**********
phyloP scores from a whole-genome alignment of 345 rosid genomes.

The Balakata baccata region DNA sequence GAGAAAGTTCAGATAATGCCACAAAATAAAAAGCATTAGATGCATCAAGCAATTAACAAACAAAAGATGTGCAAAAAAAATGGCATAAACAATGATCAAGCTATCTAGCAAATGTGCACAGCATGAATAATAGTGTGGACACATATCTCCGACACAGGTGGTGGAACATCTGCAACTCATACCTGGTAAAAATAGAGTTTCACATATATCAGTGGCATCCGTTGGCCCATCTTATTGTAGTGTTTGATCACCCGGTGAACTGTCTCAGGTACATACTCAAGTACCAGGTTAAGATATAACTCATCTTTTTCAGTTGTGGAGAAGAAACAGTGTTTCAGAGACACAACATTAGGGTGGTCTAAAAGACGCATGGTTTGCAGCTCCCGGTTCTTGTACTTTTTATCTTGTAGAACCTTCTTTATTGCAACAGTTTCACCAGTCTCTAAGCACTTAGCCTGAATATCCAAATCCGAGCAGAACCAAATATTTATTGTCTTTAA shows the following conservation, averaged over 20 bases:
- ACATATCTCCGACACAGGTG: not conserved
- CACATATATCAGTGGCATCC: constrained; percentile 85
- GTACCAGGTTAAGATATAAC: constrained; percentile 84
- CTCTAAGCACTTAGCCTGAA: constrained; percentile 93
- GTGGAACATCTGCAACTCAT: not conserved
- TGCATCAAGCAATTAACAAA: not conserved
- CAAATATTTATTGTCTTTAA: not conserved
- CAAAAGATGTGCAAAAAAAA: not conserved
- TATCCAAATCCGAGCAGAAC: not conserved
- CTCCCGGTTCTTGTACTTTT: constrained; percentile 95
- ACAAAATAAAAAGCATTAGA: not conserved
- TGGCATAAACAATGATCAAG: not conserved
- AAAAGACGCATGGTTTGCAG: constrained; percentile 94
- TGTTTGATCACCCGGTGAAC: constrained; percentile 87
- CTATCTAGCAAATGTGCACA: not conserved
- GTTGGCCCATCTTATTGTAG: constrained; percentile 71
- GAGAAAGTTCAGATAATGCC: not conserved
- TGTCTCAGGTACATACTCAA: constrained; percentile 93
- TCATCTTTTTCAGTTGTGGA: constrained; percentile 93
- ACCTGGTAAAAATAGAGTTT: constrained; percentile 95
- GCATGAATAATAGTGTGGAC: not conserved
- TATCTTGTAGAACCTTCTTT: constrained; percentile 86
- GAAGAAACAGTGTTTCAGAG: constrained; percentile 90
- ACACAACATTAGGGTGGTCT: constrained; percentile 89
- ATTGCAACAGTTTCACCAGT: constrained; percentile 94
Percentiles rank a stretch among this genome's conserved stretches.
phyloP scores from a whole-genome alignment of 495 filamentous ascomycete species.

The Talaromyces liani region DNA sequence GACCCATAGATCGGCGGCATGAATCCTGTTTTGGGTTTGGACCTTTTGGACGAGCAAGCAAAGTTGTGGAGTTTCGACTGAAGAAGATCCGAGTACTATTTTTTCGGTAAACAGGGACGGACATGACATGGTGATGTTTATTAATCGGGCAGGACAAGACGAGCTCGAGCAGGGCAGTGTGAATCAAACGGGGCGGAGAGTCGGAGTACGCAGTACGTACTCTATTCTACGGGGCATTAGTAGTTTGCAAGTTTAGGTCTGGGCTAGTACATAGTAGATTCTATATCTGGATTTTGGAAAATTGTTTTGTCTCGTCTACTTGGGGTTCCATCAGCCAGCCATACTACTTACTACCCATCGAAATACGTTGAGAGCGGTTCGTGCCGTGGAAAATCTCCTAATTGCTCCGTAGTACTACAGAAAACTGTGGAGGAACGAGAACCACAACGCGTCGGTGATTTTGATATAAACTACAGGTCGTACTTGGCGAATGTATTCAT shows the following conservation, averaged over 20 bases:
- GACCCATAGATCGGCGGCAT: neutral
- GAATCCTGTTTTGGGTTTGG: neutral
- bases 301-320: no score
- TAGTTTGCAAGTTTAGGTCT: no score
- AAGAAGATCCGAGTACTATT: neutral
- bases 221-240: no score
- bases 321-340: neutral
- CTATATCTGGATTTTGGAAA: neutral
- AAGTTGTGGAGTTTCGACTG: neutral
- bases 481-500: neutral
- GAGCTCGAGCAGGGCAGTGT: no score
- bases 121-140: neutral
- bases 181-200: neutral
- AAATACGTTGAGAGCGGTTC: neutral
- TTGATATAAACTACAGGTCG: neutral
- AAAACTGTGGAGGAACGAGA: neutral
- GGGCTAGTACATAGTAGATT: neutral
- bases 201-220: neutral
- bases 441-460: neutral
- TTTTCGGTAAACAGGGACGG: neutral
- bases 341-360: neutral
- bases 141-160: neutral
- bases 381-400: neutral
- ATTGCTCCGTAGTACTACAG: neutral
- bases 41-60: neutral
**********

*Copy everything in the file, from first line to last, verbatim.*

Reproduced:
phyloP scores from a whole-genome alignment of 345 rosid genomes.

The Balakata baccata region DNA sequence GAGAAAGTTCAGATAATGCCACAAAATAAAAAGCATTAGATGCATCAAGCAATTAACAAACAAAAGATGTGCAAAAAAAATGGCATAAACAATGATCAAGCTATCTAGCAAATGTGCACAGCATGAATAATAGTGTGGACACATATCTCCGACACAGGTGGTGGAACATCTGCAACTCATACCTGGTAAAAATAGAGTTTCACATATATCAGTGGCATCCGTTGGCCCATCTTATTGTAGTGTTTGATCACCCGGTGAACTGTCTCAGGTACATACTCAAGTACCAGGTTAAGATATAACTCATCTTTTTCAGTTGTGGAGAAGAAACAGTGTTTCAGAGACACAACATTAGGGTGGTCTAAAAGACGCATGGTTTGCAGCTCCCGGTTCTTGTACTTTTTATCTTGTAGAACCTTCTTTATTGCAACAGTTTCACCAGTCTCTAAGCACTTAGCCTGAATATCCAAATCCGAGCAGAACCAAATATTTATTGTCTTTAA shows the following conservation, averaged over 20 bases:
- ACATATCTCCGACACAGGTG: not conserved
- CACATATATCAGTGGCATCC: constrained; percentile 85
- GTACCAGGTTAAGATATAAC: constrained; percentile 84
- CTCTAAGCACTTAGCCTGAA: constrained; percentile 93
- GTGGAACATCTGCAACTCAT: not conserved
- TGCATCAAGCAATTAACAAA: not conserved
- CAAATATTTATTGTCTTTAA: not conserved
- CAAAAGATGTGCAAAAAAAA: not conserved
- TATCCAAATCCGAGCAGAAC: not conserved
- CTCCCGGTTCTTGTACTTTT: constrained; percentile 95
- ACAAAATAAAAAGCATTAGA: not conserved
- TGGCATAAACAATGATCAAG: not conserved
- AAAAGACGCATGGTTTGCAG: constrained; percentile 94
- TGTTTGATCACCCGGTGAAC: constrained; percentile 87
- CTATCTAGCAAATGTGCACA: not conserved
- GTTGGCCCATCTTATTGTAG: constrained; percentile 71
- GAGAAAGTTCAGATAATGCC: not conserved
- TGTCTCAGGTACATACTCAA: constrained; percentile 93
- TCATCTTTTTCAGTTGTGGA: constrained; percentile 93
- ACCTGGTAAAAATAGAGTTT: constrained; percentile 95
- GCATGAATAATAGTGTGGAC: not conserved
- TATCTTGTAGAACCTTCTTT: constrained; percentile 86
- GAAGAAACAGTGTTTCAGAG: constrained; percentile 90
- ACACAACATTAGGGTGGTCT: constrained; percentile 89
- ATTGCAACAGTTTCACCAGT: constrained; percentile 94
Percentiles rank a stretch among this genome's conserved stretches.
phyloP scores from a whole-genome alignment of 495 filamentous ascomycete species.

The Talaromyces liani region DNA sequence GACCCATAGATCGGCGGCATGAATCCTGTTTTGGGTTTGGACCTTTTGGACGAGCAAGCAAAGTTGTGGAGTTTCGACTGAAGAAGATCCGAGTACTATTTTTTCGGTAAACAGGGACGGACATGACATGGTGATGTTTATTAATCGGGCAGGACAAGACGAGCTCGAGCAGGGCAGTGTGAATCAAACGGGGCGGAGAGTCGGAGTACGCAGTACGTACTCTATTCTACGGGGCATTAGTAGTTTGCAAGTTTAGGTCTGGGCTAGTACATAGTAGATTCTATATCTGGATTTTGGAAAATTGTTTTGTCTCGTCTACTTGGGGTTCCATCAGCCAGCCATACTACTTACTACCCATCGAAATACGTTGAGAGCGGTTCGTGCCGTGGAAAATCTCCTAATTGCTCCGTAGTACTACAGAAAACTGTGGAGGAACGAGAACCACAACGCGTCGGTGATTTTGATATAAACTACAGGTCGTACTTGGCGAATGTATTCAT shows the following conservation, averaged over 20 bases:
- GACCCATAGATCGGCGGCAT: neutral
- GAATCCTGTTTTGGGTTTGG: neutral
- bases 301-320: no score
- TAGTTTGCAAGTTTAGGTCT: no score
- AAGAAGATCCGAGTACTATT: neutral
- bases 221-240: no score
- bases 321-340: neutral
- CTATATCTGGATTTTGGAAA: neutral
- AAGTTGTGGAGTTTCGACTG: neutral
- bases 481-500: neutral
- GAGCTCGAGCAGGGCAGTGT: no score
- bases 121-140: neutral
- bases 181-200: neutral
- AAATACGTTGAGAGCGGTTC: neutral
- TTGATATAAACTACAGGTCG: neutral
- AAAACTGTGGAGGAACGAGA: neutral
- GGGCTAGTACATAGTAGATT: neutral
- bases 201-220: neutral
- bases 441-460: neutral
- TTTTCGGTAAACAGGGACGG: neutral
- bases 341-360: neutral
- bases 141-160: neutral
- bases 381-400: neutral
- ATTGCTCCGTAGTACTACAG: neutral
- bases 41-60: neutral